Sleepwalking – what should you know about it? Find out why we sleepwalk

Sleepwalking – what should you know about it? Find out why we sleepwalk
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Have you ever been awakened by your own voice? Maybe you did a thing in your sleep that you don’t remember? Sleepwalking happens to us quite often and plays tricks on us. Find out why we sleepwalk and what it is associated with.

Sleepwalking is a sleep disorder. It is characterized by the fact that while a person sleeps, he or she indulges in various activities such as walking around the house, going to the backyard, or organizing things. The activities we do while in this state are very individual, there is no rule for it. There are no studies available that can clearly dispel our doubts. Is sleepwalking dangerous? Can it be prevented?

Can sleepwalking be dangerous?

Generally, no. The largest group of people only walks around the house at night, tidying up, cooking. It would seem that cooking at night in unconsciousness is dangerous. However, there have been no reported cases where visits to the kitchen have ended in a fire. Extreme activities that have been observed include driving a car or trying to climb out of a window. A person who sleepwalks appears very sedentary, weak, or does not respond at all to the voices of others. Talking to this person is virtually impossible. Her face does not show any facial expressions. Her eyes are open, but she can easily be led back to bed. When awakened, she usually has no memory of the events that took place. The whole incident begins at a time when our sleep is deep. We call this the REM phase. You can prevent dangerous situations by removing threatening objects that are close to your bed. Lock your door for safety and remove objects on the floor. Try to avoid possible tripping. If you often sleepwalk, it is better to give up the bunk bed

Photo by Andrea Piacquadio/Pexels

What can affect sleepwalking?

The affliction is observed in the highest concentration in children between the ages of 10 and 13. It has been confirmed that sitting in front of a computer or smartphone for too long can increase sleepwalking. If possible, limit the blue light of monitors to your child. The causes of sleepwalking are also sought in genetic factors associated with alcohol and substance abuse. Drinking a lot of coffee, getting little sleep, being overtired, and eating large meals in the evening can also contribute to sleepwalking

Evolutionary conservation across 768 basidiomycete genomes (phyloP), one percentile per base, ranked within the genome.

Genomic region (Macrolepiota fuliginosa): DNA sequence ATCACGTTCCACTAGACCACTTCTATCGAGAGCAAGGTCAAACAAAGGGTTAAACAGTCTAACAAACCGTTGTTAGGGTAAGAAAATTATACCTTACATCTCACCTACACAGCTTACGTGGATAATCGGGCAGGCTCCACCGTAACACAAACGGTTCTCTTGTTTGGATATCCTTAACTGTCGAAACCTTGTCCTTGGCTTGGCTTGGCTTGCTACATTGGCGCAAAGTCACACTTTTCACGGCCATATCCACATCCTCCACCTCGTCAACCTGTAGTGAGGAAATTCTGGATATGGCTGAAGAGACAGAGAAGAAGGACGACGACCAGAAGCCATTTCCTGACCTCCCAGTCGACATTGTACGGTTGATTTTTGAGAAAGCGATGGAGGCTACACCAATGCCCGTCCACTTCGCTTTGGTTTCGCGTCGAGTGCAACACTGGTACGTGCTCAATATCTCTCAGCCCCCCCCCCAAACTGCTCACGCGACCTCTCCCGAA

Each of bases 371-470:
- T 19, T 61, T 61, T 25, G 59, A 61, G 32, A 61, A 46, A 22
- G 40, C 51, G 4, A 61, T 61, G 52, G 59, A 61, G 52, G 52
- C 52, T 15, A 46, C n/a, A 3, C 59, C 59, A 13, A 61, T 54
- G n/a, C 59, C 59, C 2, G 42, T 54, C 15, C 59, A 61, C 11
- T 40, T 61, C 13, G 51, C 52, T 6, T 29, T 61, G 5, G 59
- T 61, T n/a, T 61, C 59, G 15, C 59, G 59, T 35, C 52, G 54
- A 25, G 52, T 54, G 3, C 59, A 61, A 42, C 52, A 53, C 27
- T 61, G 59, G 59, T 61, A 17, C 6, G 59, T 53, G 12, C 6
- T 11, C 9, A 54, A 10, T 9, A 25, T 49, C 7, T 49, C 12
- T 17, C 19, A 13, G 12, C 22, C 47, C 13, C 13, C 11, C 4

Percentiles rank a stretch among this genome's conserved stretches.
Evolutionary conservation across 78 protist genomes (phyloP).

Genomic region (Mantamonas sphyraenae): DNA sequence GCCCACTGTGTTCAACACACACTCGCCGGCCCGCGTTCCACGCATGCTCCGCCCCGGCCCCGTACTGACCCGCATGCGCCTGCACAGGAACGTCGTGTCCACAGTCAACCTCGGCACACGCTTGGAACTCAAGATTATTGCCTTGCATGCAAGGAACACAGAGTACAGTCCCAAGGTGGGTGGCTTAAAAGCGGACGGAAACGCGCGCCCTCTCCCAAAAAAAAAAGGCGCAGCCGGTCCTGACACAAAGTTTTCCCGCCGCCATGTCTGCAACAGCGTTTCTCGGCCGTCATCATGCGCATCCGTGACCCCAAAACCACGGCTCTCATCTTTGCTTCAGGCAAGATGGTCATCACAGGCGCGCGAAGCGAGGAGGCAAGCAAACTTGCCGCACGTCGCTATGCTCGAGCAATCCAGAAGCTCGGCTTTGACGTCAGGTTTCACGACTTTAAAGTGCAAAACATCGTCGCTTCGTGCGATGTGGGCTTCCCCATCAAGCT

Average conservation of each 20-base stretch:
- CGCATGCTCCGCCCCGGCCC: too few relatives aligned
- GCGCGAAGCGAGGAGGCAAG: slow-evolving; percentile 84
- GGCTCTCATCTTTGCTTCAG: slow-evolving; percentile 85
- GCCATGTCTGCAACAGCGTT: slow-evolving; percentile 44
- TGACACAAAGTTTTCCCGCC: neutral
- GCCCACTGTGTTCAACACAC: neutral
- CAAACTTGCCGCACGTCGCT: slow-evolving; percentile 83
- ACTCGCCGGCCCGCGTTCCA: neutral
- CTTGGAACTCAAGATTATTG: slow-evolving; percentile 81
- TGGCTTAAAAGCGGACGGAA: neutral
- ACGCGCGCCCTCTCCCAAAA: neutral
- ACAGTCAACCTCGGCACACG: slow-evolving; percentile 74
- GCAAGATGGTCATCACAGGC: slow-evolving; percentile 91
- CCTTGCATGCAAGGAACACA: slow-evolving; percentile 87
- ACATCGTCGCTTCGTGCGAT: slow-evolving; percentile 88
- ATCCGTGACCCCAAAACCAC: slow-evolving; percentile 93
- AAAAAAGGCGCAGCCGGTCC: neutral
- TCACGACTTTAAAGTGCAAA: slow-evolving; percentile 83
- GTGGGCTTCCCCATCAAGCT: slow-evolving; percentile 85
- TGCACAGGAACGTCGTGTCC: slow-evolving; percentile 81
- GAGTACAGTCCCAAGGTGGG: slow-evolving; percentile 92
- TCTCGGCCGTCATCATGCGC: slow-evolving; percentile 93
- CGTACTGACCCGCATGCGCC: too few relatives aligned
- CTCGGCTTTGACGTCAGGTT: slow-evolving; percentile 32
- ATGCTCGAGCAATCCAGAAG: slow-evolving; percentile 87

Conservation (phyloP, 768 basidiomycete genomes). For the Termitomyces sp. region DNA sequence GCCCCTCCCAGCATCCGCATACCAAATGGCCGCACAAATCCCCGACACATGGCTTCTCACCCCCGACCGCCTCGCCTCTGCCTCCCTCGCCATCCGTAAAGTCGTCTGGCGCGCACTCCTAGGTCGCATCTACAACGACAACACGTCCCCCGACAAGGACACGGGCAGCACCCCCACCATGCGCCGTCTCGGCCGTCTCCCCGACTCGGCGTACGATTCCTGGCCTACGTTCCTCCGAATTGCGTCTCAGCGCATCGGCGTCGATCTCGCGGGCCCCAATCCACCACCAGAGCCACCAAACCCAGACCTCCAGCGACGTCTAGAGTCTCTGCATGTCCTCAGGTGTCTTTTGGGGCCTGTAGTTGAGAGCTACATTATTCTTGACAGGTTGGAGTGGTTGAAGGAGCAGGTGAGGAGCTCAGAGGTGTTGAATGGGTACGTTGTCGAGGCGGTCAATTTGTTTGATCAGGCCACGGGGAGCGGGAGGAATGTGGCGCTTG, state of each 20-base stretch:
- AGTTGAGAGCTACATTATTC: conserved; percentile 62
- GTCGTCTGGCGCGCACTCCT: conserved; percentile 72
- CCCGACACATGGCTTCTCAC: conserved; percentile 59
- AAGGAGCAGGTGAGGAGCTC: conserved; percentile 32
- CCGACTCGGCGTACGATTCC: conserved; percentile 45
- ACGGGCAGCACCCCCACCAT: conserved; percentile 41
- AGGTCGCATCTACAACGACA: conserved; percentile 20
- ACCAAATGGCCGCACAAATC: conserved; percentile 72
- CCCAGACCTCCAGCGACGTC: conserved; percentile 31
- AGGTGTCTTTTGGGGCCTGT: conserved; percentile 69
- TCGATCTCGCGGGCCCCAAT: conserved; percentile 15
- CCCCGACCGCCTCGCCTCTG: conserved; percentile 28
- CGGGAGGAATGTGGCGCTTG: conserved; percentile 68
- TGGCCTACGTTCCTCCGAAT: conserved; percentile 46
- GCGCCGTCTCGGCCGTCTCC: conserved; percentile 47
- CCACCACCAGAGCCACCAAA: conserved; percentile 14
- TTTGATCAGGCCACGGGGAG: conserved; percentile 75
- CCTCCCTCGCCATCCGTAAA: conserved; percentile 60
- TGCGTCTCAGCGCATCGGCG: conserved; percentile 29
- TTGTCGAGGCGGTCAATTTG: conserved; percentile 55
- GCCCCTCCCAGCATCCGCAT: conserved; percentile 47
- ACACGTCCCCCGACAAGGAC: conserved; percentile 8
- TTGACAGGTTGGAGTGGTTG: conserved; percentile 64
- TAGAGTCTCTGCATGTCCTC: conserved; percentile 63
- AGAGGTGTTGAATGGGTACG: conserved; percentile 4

Sleepwalking may occur in people with Parkinson’s disease, sleepwalking, or Tourette’s syndrome. A correlation with the problem of sleep apnea has also been observed. Those affected by this problem also suffered from breathing difficulties. Interestingly, studies show that sleepwalking is more prevalent in monozygotic twins than in singletons. Boys are reportedly more likely to walk in their sleep than girls

Many drugs that affect serotonin and dopamine receptors have side effects. Sleep disturbances are one of them. These can occur with antipsychotics, beta blockers, or some antidepressants.

How to behave when a loved one is sleepwalking?

  1. Do not wake him or her, as he or she may react aggressively. Confusion may exacerbate subsequent episodes.
  2. Having a conversation with him will not make much sense. Sleepwalkers make up sentences completely at random, and what they say is incomprehensible. Somnambulist during an episode of sleepwalking answers questions rather chaotically, his statements can be unintelligible. Also, upon awakening, sleepwalkers usually do not remember the conversations they had while asleep. Therefore, sleepwalkers may find it embarrassing, uncomfortable, or even distressing to recall the discussion.
  3. Walk him quietly to bed. He should not resist. People with this problem are prone to suggestion.

Photo New Africa/Adobe Stock

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